Tom Wilson
March 1, 2004
Photos By: Courtesy Of Kenne Bell

Kenne Bell is on a roll. No sooner did we report in depth on the company's supercharger exchange for the '03 Cobra ("Snake-Bite Hit," Mar. '03, p. 71), than we were back looking at its Two-Valve offering for good, old Mustang GTs.

And Jim Bell at Kenne Bell was even more amped up about his GT kit than he was over his Cobra piece. Among other superlatives, he noted his kit on a Two-Valve made more power-about 25 more horsepower-than a stock '03 Cobra with its Roots blower. In fact, Jim went so far as to say his Two-Valve Ford kit is the best one he's ever done.

That's a big claim, so instead of making you wade through this entire article to find the ultimate power figures for the Kenne Bell GT kit, let's note right now that it yielded 433 hp when equipped with optional large air meters, inlets, and throttle bodies. That's with a 271/48-inch blower pulley and 9 pounds of boost. This is the detonation limit with 91-octane pump gasoline, so consider it the hot street setting. The blower can easily double that boost with smaller pulleys, and if you're willing to run racing gasoline for detonation protection and have the piston and connecting rod improvements to withstand such power, then somewhere in the 15-pound boost range and 500 hp makes sense. The brass ring at press time was 24 pounds on a Kenne Bell employee's car. We'd have run it for you, except it had two connecting rods sticking through the block.

Even after half the parts atop the engine were replaced or rearranged, the finished Kenne Bell Two-Valve supercharger installation looks as though it grew there. A single belt is used to drive both the blower and the stock engine accessories. The backward-facing alternator requires a lengthened wiring harness and minor clearancing on its lower face.

The Kit
Given the world is well populated with Mustang Cobras, logically there is little need to attempt huge power from the GT kit. That's what '03 Cobras are for, thanks to their flow-happy Four-Valve heads and stout piston/rod assemblies. The GT kit, rather, is designed to make vertebrae-challenging power at street-able levels, although the nature of the Kenne Bell blower allows high boost levels for those who insist on testing their luck against the GT's cast pistons and pressed metal connecting rods (very weak, these). Therefore, Kenne Bell has packaged its GT blower offerings with a price-conscious, non-intercooled version producing 6 pounds of boost. Kenne Bell says it adds 106 hp.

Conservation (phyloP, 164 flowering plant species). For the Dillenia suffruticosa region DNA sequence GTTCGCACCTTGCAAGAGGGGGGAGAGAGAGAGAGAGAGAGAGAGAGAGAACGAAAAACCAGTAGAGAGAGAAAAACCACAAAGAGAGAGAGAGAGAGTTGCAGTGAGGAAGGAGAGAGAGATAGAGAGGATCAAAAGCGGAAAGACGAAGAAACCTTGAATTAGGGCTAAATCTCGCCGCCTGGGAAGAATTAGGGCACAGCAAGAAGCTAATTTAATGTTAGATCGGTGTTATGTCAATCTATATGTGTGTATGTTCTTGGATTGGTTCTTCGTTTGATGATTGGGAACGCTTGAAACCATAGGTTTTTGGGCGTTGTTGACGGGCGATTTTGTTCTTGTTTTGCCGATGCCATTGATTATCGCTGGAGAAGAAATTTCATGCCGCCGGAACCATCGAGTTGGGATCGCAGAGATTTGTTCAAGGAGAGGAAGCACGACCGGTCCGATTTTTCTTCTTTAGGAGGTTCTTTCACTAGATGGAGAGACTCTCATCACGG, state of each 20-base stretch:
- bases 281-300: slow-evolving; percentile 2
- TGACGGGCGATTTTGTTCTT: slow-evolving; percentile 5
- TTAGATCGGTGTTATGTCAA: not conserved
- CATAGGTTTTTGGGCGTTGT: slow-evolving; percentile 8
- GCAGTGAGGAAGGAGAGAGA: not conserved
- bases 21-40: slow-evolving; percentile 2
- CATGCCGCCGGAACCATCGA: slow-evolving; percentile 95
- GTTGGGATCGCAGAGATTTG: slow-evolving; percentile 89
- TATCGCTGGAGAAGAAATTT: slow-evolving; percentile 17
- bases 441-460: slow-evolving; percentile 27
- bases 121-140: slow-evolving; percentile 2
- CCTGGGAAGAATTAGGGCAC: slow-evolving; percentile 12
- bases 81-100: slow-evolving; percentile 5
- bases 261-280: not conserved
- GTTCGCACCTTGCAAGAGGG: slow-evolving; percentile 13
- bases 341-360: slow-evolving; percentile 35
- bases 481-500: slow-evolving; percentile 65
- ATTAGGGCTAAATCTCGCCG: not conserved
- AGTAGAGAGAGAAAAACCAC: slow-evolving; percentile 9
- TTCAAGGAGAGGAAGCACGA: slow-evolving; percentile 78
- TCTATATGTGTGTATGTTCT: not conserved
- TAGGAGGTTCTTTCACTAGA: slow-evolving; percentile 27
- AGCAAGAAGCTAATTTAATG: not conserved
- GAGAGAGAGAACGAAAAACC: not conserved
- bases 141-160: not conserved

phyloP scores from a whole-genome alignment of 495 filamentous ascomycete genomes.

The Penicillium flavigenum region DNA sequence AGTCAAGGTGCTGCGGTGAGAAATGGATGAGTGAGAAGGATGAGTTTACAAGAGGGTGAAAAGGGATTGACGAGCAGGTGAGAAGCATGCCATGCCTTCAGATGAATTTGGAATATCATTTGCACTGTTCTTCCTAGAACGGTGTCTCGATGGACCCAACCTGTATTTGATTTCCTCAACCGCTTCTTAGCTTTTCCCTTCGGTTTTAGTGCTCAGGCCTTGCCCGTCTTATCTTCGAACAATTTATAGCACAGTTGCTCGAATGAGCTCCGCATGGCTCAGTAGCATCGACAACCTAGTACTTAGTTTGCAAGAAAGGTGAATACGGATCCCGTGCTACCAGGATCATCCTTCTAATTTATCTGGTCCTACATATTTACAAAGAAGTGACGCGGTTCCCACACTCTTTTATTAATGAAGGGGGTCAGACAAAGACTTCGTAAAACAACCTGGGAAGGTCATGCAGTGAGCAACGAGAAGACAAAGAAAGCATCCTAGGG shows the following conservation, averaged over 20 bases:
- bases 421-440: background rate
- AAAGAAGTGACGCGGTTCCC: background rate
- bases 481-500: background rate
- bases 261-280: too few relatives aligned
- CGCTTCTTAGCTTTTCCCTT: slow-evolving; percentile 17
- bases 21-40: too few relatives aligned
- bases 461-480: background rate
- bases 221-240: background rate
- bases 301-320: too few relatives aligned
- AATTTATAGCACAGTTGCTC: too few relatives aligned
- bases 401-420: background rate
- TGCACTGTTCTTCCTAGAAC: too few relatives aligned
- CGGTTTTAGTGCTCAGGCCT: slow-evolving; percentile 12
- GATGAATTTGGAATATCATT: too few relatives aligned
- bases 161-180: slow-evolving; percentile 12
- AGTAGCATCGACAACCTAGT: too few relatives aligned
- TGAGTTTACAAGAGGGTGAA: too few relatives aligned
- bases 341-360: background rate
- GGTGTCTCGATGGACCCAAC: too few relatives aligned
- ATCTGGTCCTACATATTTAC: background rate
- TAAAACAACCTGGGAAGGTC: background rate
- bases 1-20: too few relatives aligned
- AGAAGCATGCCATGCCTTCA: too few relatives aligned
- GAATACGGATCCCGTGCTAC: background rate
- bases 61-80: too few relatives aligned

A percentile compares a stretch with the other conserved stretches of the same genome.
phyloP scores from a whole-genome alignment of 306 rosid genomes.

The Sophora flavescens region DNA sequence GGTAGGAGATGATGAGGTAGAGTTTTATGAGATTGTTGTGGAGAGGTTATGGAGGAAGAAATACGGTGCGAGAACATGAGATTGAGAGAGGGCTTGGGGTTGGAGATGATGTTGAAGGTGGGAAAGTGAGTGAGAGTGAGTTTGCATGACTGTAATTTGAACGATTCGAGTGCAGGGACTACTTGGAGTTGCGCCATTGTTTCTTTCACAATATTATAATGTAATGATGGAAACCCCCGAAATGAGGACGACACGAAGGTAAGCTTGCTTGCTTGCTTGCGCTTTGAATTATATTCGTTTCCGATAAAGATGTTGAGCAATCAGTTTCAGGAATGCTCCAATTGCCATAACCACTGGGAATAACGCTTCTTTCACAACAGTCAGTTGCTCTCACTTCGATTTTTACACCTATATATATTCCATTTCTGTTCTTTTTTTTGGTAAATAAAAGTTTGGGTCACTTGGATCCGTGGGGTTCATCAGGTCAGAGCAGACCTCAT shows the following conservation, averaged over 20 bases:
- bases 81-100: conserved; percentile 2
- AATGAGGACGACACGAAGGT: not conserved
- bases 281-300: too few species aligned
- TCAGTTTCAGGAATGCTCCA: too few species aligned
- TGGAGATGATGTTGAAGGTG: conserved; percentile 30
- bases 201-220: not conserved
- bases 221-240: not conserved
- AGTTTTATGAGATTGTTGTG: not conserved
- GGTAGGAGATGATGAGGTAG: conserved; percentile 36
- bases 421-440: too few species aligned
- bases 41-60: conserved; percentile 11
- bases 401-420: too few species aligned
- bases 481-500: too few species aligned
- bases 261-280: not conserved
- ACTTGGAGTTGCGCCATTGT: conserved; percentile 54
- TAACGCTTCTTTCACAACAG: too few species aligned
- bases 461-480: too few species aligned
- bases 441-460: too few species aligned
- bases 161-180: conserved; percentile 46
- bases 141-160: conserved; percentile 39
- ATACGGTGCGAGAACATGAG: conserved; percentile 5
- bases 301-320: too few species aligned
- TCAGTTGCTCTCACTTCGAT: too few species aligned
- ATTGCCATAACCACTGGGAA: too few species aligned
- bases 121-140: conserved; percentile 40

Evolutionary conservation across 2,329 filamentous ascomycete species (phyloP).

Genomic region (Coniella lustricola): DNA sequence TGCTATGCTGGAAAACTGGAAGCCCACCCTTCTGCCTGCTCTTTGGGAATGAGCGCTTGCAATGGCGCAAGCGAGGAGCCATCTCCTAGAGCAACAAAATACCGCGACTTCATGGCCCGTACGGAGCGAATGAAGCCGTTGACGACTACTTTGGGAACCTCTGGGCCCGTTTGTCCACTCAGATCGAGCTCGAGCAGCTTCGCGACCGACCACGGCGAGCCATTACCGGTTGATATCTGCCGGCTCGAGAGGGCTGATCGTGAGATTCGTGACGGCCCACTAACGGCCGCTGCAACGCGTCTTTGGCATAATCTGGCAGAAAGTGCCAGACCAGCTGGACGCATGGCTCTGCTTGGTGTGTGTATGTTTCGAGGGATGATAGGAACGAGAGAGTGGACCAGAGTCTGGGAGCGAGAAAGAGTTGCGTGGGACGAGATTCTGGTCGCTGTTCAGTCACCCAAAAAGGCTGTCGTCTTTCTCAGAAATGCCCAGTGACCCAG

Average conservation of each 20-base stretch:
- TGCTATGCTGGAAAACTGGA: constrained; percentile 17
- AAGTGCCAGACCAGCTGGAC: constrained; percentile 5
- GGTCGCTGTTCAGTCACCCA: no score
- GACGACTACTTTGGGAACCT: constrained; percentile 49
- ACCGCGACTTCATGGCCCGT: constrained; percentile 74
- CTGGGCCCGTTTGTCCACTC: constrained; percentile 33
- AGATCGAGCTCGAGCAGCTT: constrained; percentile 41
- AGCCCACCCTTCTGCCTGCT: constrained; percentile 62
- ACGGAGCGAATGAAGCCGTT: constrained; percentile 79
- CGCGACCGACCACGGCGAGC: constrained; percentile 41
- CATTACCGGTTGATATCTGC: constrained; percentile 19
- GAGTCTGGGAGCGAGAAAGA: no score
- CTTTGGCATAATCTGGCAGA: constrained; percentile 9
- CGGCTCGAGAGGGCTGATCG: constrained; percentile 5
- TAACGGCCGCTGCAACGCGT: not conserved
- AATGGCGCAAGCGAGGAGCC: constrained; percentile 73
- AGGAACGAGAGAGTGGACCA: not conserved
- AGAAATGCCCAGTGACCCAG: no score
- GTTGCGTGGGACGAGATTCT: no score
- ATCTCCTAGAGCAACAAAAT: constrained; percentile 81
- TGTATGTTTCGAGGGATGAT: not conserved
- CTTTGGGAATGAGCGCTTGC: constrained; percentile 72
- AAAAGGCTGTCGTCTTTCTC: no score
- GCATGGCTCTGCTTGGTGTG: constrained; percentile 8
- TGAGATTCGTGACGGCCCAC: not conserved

All remaining versions of the GT kit are intercooled and differ only in the pulley fitted. And there are plenty of pulleys-7-14 pounds in 1-pound increments-so the GT owner definitely has his choice of boost levels. Obviously, the 6-pound kit has clear price appeal that should help it sell, and the 9-pound kit is the limit with 91-octane pump gas, so that seems a logical bestseller as well. It makes an additional 160 hp, says KB.

This Bullitt is wearing "all options." That means it has the cold-air kit, the 90mm mass air meter, the Big Tube kit, and the 75mm throttle body. These parts add around $600 to the tab and 20 hp to the tires.

From there on out, race fuel is the rule. Because the Kenne Bell supercharger allows quick and simple pulley changes, we'd say the 9-pound kit should be the top seller, along with a spare pulley for track days when 100-octane unleaded can go in the tank. Fit the 14-pound pulley and enjoy an additional 262 hp, says Kenne Bell.

In general terms, fitting the Lysholm screw supercharger Kenne Bell uses to the 4.6 GT engine follows Cobra practice. The stock GT intake manifold is removed, and the Kenne Bell supercharger and intake manifold assembly are fitted in its place. This nestles the supercharger in the 4.6's valley, with the intercooler (on versions so equipped) in the valley at the bottom of the intake manifold.

Intake air thus passes through the air filter, the mass air meter, and the throttle body, and then enters the supercharger. The supercharger discharges the air downward and through the intercooler core (if so equipped). Then the air turns 180 degrees at the bottom of the intake casting. Flowing straight up, it goes to the top of the intake where it makes a second 180-degree turn to flow down into the cylinder head. The S-bends aren't the last word in airflow, but they don't seem to hurt power production, and they keep the blower from pro-truding through the hood by lowering the packaging height.